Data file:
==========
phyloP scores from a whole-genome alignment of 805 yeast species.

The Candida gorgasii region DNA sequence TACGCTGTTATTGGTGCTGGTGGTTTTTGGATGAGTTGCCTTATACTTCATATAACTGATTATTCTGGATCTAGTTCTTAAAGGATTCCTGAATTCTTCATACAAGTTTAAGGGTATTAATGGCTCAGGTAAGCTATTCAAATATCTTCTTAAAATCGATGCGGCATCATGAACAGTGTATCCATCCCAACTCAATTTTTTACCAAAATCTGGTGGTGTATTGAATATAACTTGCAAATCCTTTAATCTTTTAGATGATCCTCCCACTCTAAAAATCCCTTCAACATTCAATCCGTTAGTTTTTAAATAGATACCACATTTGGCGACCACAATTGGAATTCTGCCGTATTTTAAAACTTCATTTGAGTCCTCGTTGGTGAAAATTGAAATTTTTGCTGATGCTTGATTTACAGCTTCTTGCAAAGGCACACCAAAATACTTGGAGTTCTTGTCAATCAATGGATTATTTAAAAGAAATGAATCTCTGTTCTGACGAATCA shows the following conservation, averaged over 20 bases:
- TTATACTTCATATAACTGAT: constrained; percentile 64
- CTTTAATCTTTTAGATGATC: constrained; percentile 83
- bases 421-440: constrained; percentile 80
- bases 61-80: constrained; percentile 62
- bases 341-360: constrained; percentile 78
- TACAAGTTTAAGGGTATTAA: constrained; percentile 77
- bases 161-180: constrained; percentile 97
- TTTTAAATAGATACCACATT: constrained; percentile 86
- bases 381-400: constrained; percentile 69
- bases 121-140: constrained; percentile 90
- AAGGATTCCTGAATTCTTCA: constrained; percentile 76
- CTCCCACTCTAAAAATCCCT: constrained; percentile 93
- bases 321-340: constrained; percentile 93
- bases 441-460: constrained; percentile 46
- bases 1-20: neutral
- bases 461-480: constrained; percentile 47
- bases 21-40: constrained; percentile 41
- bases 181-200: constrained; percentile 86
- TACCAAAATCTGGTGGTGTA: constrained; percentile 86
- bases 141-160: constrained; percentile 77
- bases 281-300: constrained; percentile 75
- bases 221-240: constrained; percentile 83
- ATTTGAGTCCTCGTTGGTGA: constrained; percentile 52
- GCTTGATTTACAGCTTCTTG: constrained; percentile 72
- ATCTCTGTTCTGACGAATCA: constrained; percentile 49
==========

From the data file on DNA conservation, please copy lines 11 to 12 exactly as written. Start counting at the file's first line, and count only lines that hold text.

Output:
- bases 381-400: constrained; percentile 69
- bases 121-140: constrained; percentile 90